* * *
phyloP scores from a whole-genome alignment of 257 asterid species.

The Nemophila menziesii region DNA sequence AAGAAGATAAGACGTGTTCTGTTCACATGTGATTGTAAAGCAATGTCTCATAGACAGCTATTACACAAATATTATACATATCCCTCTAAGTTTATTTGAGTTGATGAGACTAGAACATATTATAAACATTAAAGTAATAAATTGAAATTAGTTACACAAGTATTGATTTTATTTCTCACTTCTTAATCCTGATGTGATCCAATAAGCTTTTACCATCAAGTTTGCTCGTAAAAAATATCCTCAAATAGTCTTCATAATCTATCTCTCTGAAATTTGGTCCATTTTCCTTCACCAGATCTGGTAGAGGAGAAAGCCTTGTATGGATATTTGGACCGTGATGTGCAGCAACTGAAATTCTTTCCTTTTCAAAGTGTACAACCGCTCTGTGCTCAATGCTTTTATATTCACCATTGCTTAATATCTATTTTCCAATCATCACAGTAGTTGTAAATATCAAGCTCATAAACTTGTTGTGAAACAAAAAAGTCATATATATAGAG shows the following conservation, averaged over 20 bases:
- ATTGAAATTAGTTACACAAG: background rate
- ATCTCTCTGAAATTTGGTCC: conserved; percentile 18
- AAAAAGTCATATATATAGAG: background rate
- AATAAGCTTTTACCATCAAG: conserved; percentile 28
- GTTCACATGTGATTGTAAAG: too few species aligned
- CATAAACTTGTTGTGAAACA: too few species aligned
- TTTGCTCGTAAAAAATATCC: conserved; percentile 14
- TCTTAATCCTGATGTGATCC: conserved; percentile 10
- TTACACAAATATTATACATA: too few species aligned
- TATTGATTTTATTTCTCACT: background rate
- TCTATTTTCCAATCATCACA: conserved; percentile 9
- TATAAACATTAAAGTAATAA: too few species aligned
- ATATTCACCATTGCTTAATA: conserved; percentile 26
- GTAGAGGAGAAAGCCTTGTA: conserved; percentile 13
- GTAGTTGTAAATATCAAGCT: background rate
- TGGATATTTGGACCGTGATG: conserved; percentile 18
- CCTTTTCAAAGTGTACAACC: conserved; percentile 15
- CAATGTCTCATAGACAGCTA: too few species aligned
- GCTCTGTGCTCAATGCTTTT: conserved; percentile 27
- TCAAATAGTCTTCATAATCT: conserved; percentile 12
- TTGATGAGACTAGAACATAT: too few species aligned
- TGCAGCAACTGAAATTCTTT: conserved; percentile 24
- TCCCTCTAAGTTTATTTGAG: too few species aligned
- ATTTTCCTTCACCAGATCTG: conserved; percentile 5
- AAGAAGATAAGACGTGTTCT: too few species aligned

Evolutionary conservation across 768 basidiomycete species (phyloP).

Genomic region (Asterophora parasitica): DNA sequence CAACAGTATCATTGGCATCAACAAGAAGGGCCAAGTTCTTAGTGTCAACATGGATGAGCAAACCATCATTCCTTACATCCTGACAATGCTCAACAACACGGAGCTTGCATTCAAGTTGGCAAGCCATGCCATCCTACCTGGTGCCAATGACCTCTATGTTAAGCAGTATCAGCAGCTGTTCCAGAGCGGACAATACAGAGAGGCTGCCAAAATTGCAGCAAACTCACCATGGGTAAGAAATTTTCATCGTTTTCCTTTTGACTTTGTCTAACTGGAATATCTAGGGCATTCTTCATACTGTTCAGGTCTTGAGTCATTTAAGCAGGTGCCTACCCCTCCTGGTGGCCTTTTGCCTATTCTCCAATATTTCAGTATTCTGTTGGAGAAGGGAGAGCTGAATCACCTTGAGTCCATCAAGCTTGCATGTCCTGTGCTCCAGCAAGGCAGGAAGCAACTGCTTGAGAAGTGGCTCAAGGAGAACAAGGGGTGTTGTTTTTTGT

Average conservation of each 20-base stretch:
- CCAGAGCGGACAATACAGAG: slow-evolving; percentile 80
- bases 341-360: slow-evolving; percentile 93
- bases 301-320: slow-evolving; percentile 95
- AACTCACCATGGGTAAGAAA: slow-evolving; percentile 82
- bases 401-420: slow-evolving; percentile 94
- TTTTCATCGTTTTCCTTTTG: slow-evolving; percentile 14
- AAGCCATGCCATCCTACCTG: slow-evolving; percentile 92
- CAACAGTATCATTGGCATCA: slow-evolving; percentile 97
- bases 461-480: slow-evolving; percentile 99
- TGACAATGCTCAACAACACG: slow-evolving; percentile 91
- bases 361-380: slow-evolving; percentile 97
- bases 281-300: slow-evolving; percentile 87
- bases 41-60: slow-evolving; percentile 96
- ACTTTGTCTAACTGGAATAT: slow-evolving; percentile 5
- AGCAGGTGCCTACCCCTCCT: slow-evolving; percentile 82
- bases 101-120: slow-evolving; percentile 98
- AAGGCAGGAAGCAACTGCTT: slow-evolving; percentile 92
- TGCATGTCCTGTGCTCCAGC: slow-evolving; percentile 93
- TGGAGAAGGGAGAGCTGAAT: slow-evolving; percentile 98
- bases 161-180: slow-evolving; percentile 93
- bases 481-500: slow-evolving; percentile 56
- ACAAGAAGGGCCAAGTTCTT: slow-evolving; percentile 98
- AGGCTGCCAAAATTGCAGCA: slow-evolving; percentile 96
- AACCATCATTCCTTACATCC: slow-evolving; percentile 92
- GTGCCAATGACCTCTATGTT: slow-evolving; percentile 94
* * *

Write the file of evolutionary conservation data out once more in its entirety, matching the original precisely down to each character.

phyloP scores from a whole-genome alignment of 257 asterid species.

The Nemophila menziesii region DNA sequence AAGAAGATAAGACGTGTTCTGTTCACATGTGATTGTAAAGCAATGTCTCATAGACAGCTATTACACAAATATTATACATATCCCTCTAAGTTTATTTGAGTTGATGAGACTAGAACATATTATAAACATTAAAGTAATAAATTGAAATTAGTTACACAAGTATTGATTTTATTTCTCACTTCTTAATCCTGATGTGATCCAATAAGCTTTTACCATCAAGTTTGCTCGTAAAAAATATCCTCAAATAGTCTTCATAATCTATCTCTCTGAAATTTGGTCCATTTTCCTTCACCAGATCTGGTAGAGGAGAAAGCCTTGTATGGATATTTGGACCGTGATGTGCAGCAACTGAAATTCTTTCCTTTTCAAAGTGTACAACCGCTCTGTGCTCAATGCTTTTATATTCACCATTGCTTAATATCTATTTTCCAATCATCACAGTAGTTGTAAATATCAAGCTCATAAACTTGTTGTGAAACAAAAAAGTCATATATATAGAG shows the following conservation, averaged over 20 bases:
- ATTGAAATTAGTTACACAAG: background rate
- ATCTCTCTGAAATTTGGTCC: conserved; percentile 18
- AAAAAGTCATATATATAGAG: background rate
- AATAAGCTTTTACCATCAAG: conserved; percentile 28
- GTTCACATGTGATTGTAAAG: too few species aligned
- CATAAACTTGTTGTGAAACA: too few species aligned
- TTTGCTCGTAAAAAATATCC: conserved; percentile 14
- TCTTAATCCTGATGTGATCC: conserved; percentile 10
- TTACACAAATATTATACATA: too few species aligned
- TATTGATTTTATTTCTCACT: background rate
- TCTATTTTCCAATCATCACA: conserved; percentile 9
- TATAAACATTAAAGTAATAA: too few species aligned
- ATATTCACCATTGCTTAATA: conserved; percentile 26
- GTAGAGGAGAAAGCCTTGTA: conserved; percentile 13
- GTAGTTGTAAATATCAAGCT: background rate
- TGGATATTTGGACCGTGATG: conserved; percentile 18
- CCTTTTCAAAGTGTACAACC: conserved; percentile 15
- CAATGTCTCATAGACAGCTA: too few species aligned
- GCTCTGTGCTCAATGCTTTT: conserved; percentile 27
- TCAAATAGTCTTCATAATCT: conserved; percentile 12
- TTGATGAGACTAGAACATAT: too few species aligned
- TGCAGCAACTGAAATTCTTT: conserved; percentile 24
- TCCCTCTAAGTTTATTTGAG: too few species aligned
- ATTTTCCTTCACCAGATCTG: conserved; percentile 5
- AAGAAGATAAGACGTGTTCT: too few species aligned

Evolutionary conservation across 768 basidiomycete species (phyloP).

Genomic region (Asterophora parasitica): DNA sequence CAACAGTATCATTGGCATCAACAAGAAGGGCCAAGTTCTTAGTGTCAACATGGATGAGCAAACCATCATTCCTTACATCCTGACAATGCTCAACAACACGGAGCTTGCATTCAAGTTGGCAAGCCATGCCATCCTACCTGGTGCCAATGACCTCTATGTTAAGCAGTATCAGCAGCTGTTCCAGAGCGGACAATACAGAGAGGCTGCCAAAATTGCAGCAAACTCACCATGGGTAAGAAATTTTCATCGTTTTCCTTTTGACTTTGTCTAACTGGAATATCTAGGGCATTCTTCATACTGTTCAGGTCTTGAGTCATTTAAGCAGGTGCCTACCCCTCCTGGTGGCCTTTTGCCTATTCTCCAATATTTCAGTATTCTGTTGGAGAAGGGAGAGCTGAATCACCTTGAGTCCATCAAGCTTGCATGTCCTGTGCTCCAGCAAGGCAGGAAGCAACTGCTTGAGAAGTGGCTCAAGGAGAACAAGGGGTGTTGTTTTTTGT

Average conservation of each 20-base stretch:
- CCAGAGCGGACAATACAGAG: slow-evolving; percentile 80
- bases 341-360: slow-evolving; percentile 93
- bases 301-320: slow-evolving; percentile 95
- AACTCACCATGGGTAAGAAA: slow-evolving; percentile 82
- bases 401-420: slow-evolving; percentile 94
- TTTTCATCGTTTTCCTTTTG: slow-evolving; percentile 14
- AAGCCATGCCATCCTACCTG: slow-evolving; percentile 92
- CAACAGTATCATTGGCATCA: slow-evolving; percentile 97
- bases 461-480: slow-evolving; percentile 99
- TGACAATGCTCAACAACACG: slow-evolving; percentile 91
- bases 361-380: slow-evolving; percentile 97
- bases 281-300: slow-evolving; percentile 87
- bases 41-60: slow-evolving; percentile 96
- ACTTTGTCTAACTGGAATAT: slow-evolving; percentile 5
- AGCAGGTGCCTACCCCTCCT: slow-evolving; percentile 82
- bases 101-120: slow-evolving; percentile 98
- AAGGCAGGAAGCAACTGCTT: slow-evolving; percentile 92
- TGCATGTCCTGTGCTCCAGC: slow-evolving; percentile 93
- TGGAGAAGGGAGAGCTGAAT: slow-evolving; percentile 98
- bases 161-180: slow-evolving; percentile 93
- bases 481-500: slow-evolving; percentile 56
- ACAAGAAGGGCCAAGTTCTT: slow-evolving; percentile 98
- AGGCTGCCAAAATTGCAGCA: slow-evolving; percentile 96
- AACCATCATTCCTTACATCC: slow-evolving; percentile 92
- GTGCCAATGACCTCTATGTT: slow-evolving; percentile 94